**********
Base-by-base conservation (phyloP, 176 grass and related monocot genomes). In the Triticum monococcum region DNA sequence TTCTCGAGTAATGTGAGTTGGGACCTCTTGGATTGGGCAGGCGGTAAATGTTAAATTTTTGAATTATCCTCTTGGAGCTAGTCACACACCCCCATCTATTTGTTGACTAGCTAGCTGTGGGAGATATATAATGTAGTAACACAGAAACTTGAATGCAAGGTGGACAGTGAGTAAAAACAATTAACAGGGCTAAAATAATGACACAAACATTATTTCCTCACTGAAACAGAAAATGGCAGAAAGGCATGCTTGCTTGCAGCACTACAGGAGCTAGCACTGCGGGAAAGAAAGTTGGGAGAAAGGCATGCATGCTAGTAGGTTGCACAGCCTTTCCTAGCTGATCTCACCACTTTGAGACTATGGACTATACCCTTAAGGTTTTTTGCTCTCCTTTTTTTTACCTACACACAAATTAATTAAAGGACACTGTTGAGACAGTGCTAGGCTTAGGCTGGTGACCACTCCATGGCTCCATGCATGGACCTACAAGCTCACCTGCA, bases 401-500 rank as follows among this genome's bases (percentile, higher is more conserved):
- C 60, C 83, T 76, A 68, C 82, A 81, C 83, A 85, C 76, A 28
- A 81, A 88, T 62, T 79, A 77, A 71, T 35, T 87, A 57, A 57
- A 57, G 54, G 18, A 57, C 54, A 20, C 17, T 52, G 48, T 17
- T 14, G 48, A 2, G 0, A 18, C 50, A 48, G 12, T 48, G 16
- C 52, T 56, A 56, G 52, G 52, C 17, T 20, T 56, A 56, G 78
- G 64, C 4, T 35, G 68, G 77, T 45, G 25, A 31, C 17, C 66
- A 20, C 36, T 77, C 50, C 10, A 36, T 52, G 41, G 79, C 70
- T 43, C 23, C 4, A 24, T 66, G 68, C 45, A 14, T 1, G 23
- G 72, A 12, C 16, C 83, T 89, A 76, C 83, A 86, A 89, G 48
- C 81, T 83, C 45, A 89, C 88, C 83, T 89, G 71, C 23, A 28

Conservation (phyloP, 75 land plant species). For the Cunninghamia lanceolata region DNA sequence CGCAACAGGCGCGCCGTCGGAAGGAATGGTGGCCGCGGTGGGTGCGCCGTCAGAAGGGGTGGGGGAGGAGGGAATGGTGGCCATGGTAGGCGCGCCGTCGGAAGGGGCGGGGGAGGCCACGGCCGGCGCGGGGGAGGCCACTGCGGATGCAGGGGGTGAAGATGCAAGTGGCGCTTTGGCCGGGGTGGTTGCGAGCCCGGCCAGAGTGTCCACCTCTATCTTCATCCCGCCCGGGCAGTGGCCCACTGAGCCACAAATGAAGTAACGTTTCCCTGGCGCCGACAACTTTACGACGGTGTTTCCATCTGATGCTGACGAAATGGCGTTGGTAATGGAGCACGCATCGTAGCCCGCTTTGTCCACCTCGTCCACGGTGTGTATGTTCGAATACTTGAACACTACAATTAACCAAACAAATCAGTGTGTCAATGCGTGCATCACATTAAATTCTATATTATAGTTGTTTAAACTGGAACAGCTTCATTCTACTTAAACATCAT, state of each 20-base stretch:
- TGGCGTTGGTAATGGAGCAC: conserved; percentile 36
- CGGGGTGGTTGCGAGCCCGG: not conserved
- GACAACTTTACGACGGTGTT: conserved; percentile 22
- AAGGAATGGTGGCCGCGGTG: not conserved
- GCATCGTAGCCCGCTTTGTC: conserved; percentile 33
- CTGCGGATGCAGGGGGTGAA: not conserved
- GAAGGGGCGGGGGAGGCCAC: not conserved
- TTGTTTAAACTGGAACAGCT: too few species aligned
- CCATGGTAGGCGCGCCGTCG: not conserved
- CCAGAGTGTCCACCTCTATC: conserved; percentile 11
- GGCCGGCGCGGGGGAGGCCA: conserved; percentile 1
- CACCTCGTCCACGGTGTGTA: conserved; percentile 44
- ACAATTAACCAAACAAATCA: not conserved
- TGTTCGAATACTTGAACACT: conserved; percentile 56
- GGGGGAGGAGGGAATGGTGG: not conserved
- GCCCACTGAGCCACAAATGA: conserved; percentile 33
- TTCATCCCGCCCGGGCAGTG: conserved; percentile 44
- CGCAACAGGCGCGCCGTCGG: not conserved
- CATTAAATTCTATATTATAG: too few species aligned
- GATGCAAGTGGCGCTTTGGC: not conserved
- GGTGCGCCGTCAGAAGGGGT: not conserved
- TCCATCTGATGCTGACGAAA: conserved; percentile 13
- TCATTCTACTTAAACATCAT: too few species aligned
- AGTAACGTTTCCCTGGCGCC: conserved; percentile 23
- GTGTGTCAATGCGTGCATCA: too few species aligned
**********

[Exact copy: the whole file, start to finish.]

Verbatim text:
Base-by-base conservation (phyloP, 176 grass and related monocot genomes). In the Triticum monococcum region DNA sequence TTCTCGAGTAATGTGAGTTGGGACCTCTTGGATTGGGCAGGCGGTAAATGTTAAATTTTTGAATTATCCTCTTGGAGCTAGTCACACACCCCCATCTATTTGTTGACTAGCTAGCTGTGGGAGATATATAATGTAGTAACACAGAAACTTGAATGCAAGGTGGACAGTGAGTAAAAACAATTAACAGGGCTAAAATAATGACACAAACATTATTTCCTCACTGAAACAGAAAATGGCAGAAAGGCATGCTTGCTTGCAGCACTACAGGAGCTAGCACTGCGGGAAAGAAAGTTGGGAGAAAGGCATGCATGCTAGTAGGTTGCACAGCCTTTCCTAGCTGATCTCACCACTTTGAGACTATGGACTATACCCTTAAGGTTTTTTGCTCTCCTTTTTTTTACCTACACACAAATTAATTAAAGGACACTGTTGAGACAGTGCTAGGCTTAGGCTGGTGACCACTCCATGGCTCCATGCATGGACCTACAAGCTCACCTGCA, bases 401-500 rank as follows among this genome's bases (percentile, higher is more conserved):
- C 60, C 83, T 76, A 68, C 82, A 81, C 83, A 85, C 76, A 28
- A 81, A 88, T 62, T 79, A 77, A 71, T 35, T 87, A 57, A 57
- A 57, G 54, G 18, A 57, C 54, A 20, C 17, T 52, G 48, T 17
- T 14, G 48, A 2, G 0, A 18, C 50, A 48, G 12, T 48, G 16
- C 52, T 56, A 56, G 52, G 52, C 17, T 20, T 56, A 56, G 78
- G 64, C 4, T 35, G 68, G 77, T 45, G 25, A 31, C 17, C 66
- A 20, C 36, T 77, C 50, C 10, A 36, T 52, G 41, G 79, C 70
- T 43, C 23, C 4, A 24, T 66, G 68, C 45, A 14, T 1, G 23
- G 72, A 12, C 16, C 83, T 89, A 76, C 83, A 86, A 89, G 48
- C 81, T 83, C 45, A 89, C 88, C 83, T 89, G 71, C 23, A 28

Conservation (phyloP, 75 land plant species). For the Cunninghamia lanceolata region DNA sequence CGCAACAGGCGCGCCGTCGGAAGGAATGGTGGCCGCGGTGGGTGCGCCGTCAGAAGGGGTGGGGGAGGAGGGAATGGTGGCCATGGTAGGCGCGCCGTCGGAAGGGGCGGGGGAGGCCACGGCCGGCGCGGGGGAGGCCACTGCGGATGCAGGGGGTGAAGATGCAAGTGGCGCTTTGGCCGGGGTGGTTGCGAGCCCGGCCAGAGTGTCCACCTCTATCTTCATCCCGCCCGGGCAGTGGCCCACTGAGCCACAAATGAAGTAACGTTTCCCTGGCGCCGACAACTTTACGACGGTGTTTCCATCTGATGCTGACGAAATGGCGTTGGTAATGGAGCACGCATCGTAGCCCGCTTTGTCCACCTCGTCCACGGTGTGTATGTTCGAATACTTGAACACTACAATTAACCAAACAAATCAGTGTGTCAATGCGTGCATCACATTAAATTCTATATTATAGTTGTTTAAACTGGAACAGCTTCATTCTACTTAAACATCAT, state of each 20-base stretch:
- TGGCGTTGGTAATGGAGCAC: conserved; percentile 36
- CGGGGTGGTTGCGAGCCCGG: not conserved
- GACAACTTTACGACGGTGTT: conserved; percentile 22
- AAGGAATGGTGGCCGCGGTG: not conserved
- GCATCGTAGCCCGCTTTGTC: conserved; percentile 33
- CTGCGGATGCAGGGGGTGAA: not conserved
- GAAGGGGCGGGGGAGGCCAC: not conserved
- TTGTTTAAACTGGAACAGCT: too few species aligned
- CCATGGTAGGCGCGCCGTCG: not conserved
- CCAGAGTGTCCACCTCTATC: conserved; percentile 11
- GGCCGGCGCGGGGGAGGCCA: conserved; percentile 1
- CACCTCGTCCACGGTGTGTA: conserved; percentile 44
- ACAATTAACCAAACAAATCA: not conserved
- TGTTCGAATACTTGAACACT: conserved; percentile 56
- GGGGGAGGAGGGAATGGTGG: not conserved
- GCCCACTGAGCCACAAATGA: conserved; percentile 33
- TTCATCCCGCCCGGGCAGTG: conserved; percentile 44
- CGCAACAGGCGCGCCGTCGG: not conserved
- CATTAAATTCTATATTATAG: too few species aligned
- GATGCAAGTGGCGCTTTGGC: not conserved
- GGTGCGCCGTCAGAAGGGGT: not conserved
- TCCATCTGATGCTGACGAAA: conserved; percentile 13
- TCATTCTACTTAAACATCAT: too few species aligned
- AGTAACGTTTCCCTGGCGCC: conserved; percentile 23
- GTGTGTCAATGCGTGCATCA: too few species aligned